I knew it would be a tough sell convincing Mike to do Zion National Park’s signature Angels Landing hike. Heights are not his friend. One look at a photo of the razor-edge ridge with huge drop-offs on both sides was enough to make his hair stand on end. We opted instead for Observation Point, a spectacular hike through diverse terrain with killer views of Zion Canyon. The best part: we got to look down on Angel’s Landing from our perch way above. Observation Point is not without its own share of long drop-offs (only on one side though, and the trail is decently wide). I was proud of Mike for staying calm and focussed. It was another great day in Utah, exploring Zion National Park.
Observation Point, starting at Weeping Rock, is 8 mi/12.9 km roundtrip, with an elevation change of 2148 ft/655 m. I’d rate the hike as moderately strenuous when we did it on a perfect day in mid-November. I suspect it would feel much more strenuous in hot weather with the sun blazing down on you. The hike took us about 4.5 hours with extra time at the top to enjoy the view. The trail is long and steep in parts, but the footing is easy.
Mercifully, or not, depending on how you look at things, a good chunk of elevation gain comes right at the start of the hike. For about 45 minutes, steep switchbacks snake up the side of the mountain. It’s a spectacular-looking engineering feat.
This is a hike where views start from the beginning and last straight through to the top. It makes the long climb a lot more enjoyable. The photo above was taken near the beginning of the hike. You can just make out the road where the Zion Park shuttle bus dropped us off at the Weeping Rock stop. Little did we know at this stage of the hike that we were looking across to Angels Landing (in the mid-distance on photo).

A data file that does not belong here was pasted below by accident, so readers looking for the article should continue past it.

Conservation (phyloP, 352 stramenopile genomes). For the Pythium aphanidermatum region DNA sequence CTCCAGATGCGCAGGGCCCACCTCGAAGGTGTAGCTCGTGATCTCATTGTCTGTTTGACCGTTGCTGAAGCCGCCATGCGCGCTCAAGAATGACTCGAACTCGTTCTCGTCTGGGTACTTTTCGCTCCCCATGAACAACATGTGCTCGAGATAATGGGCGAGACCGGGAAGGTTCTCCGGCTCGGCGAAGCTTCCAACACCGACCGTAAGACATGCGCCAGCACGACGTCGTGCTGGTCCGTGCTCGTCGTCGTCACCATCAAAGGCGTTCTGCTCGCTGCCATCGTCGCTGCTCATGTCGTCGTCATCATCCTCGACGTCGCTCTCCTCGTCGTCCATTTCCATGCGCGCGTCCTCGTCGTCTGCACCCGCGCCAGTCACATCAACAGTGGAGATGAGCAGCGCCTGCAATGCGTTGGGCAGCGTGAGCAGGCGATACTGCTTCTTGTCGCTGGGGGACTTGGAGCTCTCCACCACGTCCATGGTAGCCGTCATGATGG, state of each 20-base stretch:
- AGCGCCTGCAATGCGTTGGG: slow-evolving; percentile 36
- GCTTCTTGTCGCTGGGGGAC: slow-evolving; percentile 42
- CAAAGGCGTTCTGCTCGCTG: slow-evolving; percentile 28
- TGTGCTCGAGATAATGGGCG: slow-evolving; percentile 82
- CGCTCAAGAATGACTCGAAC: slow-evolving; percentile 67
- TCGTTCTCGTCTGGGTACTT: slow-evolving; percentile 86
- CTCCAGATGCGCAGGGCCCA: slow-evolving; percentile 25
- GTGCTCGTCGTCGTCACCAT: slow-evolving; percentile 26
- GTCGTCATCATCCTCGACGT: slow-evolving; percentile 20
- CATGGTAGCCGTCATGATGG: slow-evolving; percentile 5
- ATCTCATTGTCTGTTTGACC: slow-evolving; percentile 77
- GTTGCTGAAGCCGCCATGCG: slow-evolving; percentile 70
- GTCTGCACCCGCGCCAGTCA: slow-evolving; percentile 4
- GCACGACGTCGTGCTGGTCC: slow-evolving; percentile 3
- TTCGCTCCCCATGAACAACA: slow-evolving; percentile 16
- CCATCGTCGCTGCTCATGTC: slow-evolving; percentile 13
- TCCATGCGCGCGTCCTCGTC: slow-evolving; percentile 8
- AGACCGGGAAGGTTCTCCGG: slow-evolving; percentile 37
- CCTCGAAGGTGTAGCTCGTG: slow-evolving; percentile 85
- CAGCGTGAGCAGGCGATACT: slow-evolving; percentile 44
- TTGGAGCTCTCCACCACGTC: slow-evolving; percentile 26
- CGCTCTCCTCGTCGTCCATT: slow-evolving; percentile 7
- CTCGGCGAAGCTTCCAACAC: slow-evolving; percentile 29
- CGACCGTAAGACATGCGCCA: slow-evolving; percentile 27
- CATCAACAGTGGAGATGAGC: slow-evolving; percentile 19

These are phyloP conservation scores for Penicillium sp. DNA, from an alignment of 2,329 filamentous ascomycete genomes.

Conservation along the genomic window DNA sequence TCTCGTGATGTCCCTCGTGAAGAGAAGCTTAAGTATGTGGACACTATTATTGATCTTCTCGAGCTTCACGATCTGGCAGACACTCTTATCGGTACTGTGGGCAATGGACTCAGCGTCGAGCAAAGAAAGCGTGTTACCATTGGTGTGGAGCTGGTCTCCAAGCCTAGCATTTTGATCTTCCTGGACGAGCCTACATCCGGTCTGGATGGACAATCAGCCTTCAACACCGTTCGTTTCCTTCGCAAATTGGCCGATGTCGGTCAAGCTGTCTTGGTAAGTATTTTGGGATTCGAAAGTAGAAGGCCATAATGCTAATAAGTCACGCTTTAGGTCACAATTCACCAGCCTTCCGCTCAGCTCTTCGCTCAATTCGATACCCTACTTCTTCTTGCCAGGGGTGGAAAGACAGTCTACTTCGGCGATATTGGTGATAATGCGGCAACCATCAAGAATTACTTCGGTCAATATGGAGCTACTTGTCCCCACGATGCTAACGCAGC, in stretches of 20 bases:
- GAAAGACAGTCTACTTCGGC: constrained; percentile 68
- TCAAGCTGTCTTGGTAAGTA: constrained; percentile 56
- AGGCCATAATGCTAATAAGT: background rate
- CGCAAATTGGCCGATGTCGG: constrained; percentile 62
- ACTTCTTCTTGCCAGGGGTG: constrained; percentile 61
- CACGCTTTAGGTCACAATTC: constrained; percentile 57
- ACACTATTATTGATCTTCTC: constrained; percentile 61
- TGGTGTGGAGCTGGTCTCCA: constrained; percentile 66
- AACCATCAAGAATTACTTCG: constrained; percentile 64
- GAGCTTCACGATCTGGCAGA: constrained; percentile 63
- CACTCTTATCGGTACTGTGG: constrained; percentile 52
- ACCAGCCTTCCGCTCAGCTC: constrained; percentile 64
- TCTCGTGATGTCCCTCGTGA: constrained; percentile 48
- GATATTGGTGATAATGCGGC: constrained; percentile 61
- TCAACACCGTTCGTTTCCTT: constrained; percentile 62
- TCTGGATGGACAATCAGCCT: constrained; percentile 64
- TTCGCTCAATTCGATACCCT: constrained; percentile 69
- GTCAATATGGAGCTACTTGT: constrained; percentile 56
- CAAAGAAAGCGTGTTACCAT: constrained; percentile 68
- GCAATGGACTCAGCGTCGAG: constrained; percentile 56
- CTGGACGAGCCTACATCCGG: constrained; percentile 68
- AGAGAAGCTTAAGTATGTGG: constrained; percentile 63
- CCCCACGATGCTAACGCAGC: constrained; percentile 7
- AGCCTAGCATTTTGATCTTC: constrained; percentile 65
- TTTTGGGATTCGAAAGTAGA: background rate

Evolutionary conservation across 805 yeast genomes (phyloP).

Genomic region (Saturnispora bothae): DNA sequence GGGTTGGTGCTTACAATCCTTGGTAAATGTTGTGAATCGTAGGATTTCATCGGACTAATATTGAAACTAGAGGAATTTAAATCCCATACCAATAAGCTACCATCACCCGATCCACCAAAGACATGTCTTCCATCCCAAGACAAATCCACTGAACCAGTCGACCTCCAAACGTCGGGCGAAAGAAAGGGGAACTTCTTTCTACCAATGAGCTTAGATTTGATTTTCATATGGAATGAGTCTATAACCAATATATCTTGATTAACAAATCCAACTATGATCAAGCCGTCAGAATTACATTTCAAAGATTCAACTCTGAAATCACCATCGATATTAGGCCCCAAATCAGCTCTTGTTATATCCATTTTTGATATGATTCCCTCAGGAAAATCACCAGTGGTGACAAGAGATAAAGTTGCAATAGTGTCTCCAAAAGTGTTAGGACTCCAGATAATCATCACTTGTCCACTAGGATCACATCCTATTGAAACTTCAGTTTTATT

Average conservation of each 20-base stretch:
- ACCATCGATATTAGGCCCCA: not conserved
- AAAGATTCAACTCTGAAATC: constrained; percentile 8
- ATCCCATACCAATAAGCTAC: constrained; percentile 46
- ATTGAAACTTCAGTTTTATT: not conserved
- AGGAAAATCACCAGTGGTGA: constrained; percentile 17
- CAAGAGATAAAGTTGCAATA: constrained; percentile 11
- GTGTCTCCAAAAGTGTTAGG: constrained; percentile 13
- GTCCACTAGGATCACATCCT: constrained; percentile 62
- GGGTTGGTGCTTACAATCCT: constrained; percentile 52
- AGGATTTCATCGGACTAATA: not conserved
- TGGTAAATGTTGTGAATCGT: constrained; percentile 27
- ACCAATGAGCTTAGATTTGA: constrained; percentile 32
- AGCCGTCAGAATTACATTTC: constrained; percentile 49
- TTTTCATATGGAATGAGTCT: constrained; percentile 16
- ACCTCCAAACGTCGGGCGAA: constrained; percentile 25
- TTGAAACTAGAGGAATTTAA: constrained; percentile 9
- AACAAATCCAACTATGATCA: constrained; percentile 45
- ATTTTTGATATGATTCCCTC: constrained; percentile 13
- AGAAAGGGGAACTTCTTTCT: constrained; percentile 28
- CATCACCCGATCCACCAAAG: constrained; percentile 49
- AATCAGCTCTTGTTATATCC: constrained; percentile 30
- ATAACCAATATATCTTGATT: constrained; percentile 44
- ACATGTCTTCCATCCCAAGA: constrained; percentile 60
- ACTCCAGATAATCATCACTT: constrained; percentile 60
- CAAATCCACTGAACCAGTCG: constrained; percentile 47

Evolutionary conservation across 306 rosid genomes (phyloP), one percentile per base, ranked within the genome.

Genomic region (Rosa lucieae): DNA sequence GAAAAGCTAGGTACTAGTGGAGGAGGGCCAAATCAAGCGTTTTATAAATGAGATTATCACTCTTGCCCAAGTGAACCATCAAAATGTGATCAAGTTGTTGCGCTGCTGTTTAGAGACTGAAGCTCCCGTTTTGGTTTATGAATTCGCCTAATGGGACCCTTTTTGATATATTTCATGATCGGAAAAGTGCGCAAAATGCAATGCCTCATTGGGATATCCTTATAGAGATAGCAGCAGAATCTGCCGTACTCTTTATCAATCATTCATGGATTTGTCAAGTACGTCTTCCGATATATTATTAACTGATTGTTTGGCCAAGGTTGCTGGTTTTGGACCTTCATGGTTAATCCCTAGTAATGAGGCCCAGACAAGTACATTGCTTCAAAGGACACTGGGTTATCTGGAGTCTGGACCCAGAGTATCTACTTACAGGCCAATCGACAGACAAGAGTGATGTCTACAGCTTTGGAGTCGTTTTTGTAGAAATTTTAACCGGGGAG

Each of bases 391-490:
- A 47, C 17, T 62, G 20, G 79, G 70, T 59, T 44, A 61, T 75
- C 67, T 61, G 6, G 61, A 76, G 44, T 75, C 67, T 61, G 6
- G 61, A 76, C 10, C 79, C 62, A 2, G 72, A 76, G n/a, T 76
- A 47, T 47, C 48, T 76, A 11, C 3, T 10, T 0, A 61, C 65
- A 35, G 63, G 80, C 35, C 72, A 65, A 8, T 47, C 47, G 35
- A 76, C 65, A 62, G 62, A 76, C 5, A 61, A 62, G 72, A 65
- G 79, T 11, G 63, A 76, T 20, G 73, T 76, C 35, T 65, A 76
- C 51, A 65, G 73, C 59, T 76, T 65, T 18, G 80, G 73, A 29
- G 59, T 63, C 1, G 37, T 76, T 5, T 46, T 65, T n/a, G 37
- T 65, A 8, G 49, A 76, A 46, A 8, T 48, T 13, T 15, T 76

After the first set of switchbacks, there’s a little reprieve when the trail levels off and enters Echo Canyon. One of the best things about this hike is its variety and Echo Canyon felt like a bonus mini-hike within the larger hike. I loved this section of the trail. You can’t help but feel the enormity of this place as the trail travels between sheer walls of rock.
After leaving Echo Canyon, the trail emerges onto a sunny bowl with glorious views. It’s pretty easy going for a short time. At the 2 mile mark, there is a junction with East Rim Trail. As you bear left for Observation Point, the switchbacks start again in earnest.
The steep zigzags continue for just over a mile until the trail reaches its top grade at the 3.2 mile mark. The views all along this section are stunning, though Mike was a tad perturbed by the sheer drop offs and clung close to the wall.
The climb levels of at the final approach along the ridge of white cliffs. While Mike was most nervous on the switchbacks, this last relatively flat section gave me the hebegeebees. The path is quite wide but the massive drop that you can see all along the ridge is unnerving. But, we’re almost there! On the photo above, Observation Point is on the left side at the patch of red oxidation on the Navajo sandstone.
It was great to relax at the top and soak up the phenomenal views of Zion Canyon and the Virgin River. Looking down on the perilous ridge of Angels Landing confirmed that we had made the right decision to do the Observation Point hike. Bring binoculars and watch the parade of hikers creeping up Angels Landing.
On my next post I’ll share photos from the Pa’rus Trail—perhaps the easiest trail in Zion Park and incredibly beautiful. It was the ultimate cool-down after our Observation Point hike.
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Soooo cool. I would love to visit here one day.
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I had to google search for what Angel’s Landing hike was, and I can see how it would be a no-go for a lot of people. I think it looks awesome though! Have you heard of the Via Ferreta in Telluride? It’s semi-similar with a little bit of technical climbing involved.
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